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Cancer test – The NHS has launched the world’s largest trial of a potentially gamechanging blood test that aims to detect more than 50 types of cancer before symptoms appear. More than 100,000 volunteers are being sought to provide blood samples at mobile test clinics in regions across England from Monday to assess how well the Galleri test works in the health service.
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Hospital ‘babysitters’ –A third of all children’s acute hospital beds in parts of England are being occupied by vulnerable children who do not need acute medical care but have nowhere else to go, experts have warned. Doctors say they feel like expensive “babysitters” for vulnerable children, many of whom are in care but whose placements have broken down because of their violent and self-harming behaviour. Others have disorders and need specialist treatment not available on ordinary children’s wards, where they get “stuck”, sometimes for months at a time. A child services chief and a paediatric consultant give two sides to the growing problem for hospitals and councils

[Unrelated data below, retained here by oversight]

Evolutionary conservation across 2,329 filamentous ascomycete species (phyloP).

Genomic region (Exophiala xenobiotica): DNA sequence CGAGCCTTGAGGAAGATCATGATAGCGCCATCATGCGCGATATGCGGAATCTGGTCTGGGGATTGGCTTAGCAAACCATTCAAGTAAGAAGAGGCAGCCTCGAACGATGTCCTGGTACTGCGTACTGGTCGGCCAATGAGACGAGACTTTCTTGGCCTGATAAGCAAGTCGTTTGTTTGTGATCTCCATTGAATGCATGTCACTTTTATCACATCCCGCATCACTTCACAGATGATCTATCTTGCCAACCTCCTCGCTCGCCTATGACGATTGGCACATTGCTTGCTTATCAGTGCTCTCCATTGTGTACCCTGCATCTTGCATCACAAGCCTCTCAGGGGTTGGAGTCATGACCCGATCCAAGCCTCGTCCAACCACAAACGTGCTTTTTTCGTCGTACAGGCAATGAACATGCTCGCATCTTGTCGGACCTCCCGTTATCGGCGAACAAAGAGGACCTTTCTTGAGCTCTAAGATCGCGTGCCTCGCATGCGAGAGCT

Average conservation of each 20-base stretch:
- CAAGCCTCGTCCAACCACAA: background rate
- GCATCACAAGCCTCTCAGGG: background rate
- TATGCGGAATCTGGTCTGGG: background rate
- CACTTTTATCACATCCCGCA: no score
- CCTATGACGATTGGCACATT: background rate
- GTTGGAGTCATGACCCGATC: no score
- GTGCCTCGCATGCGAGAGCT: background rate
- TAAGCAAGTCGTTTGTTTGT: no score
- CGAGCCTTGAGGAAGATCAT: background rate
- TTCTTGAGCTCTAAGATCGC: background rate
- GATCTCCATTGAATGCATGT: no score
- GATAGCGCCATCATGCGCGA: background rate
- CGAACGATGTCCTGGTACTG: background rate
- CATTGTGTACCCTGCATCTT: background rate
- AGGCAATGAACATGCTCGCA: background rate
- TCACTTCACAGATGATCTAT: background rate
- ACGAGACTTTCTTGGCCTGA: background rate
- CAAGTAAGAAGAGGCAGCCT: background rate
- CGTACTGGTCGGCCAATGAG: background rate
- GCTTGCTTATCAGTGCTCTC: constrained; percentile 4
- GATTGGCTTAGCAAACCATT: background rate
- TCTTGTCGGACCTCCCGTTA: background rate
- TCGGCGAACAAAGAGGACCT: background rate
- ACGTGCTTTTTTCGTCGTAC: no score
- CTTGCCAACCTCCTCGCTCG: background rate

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It’s showtime – Britain’s biggest theatre owners are banking on new big-budget productions including Andrew Lloyd Webber’s Cinderella, Disney’s Frozen and Back to the Future to stage a post-pandemic comeback in the West End. Theatregoers will also be able to see Moulin Rouge, Life of Pi, Matilda, Wicked, and the Book of Mormon open their doors. “The level of excitement and the opening response from audiences is phenomenal,” says Nick Allott of the Cameron Mackintosh group.
Today in Focus podcast: can psychedelic drugs aid mental health?
Scientists treating depression and a range of other mental illnesses have been running controlled trials using MDMA and psychedelic drugs such as LSD and the results have been encouraging. Robin Carhart-Harris talks about the findings.
Lunchtime read: Kevin McCloud’s design for life
For more than 20 years the designer and presenter Kevin McCloud has shown viewers of his eternally popular Grand Designs TV show what it really costs to build a dream home. He talks to Emine Saner about how he avoids becoming emotionally involved in the programme’s intense dramas, losing money in his own property business, and why the UK needs radical land reform.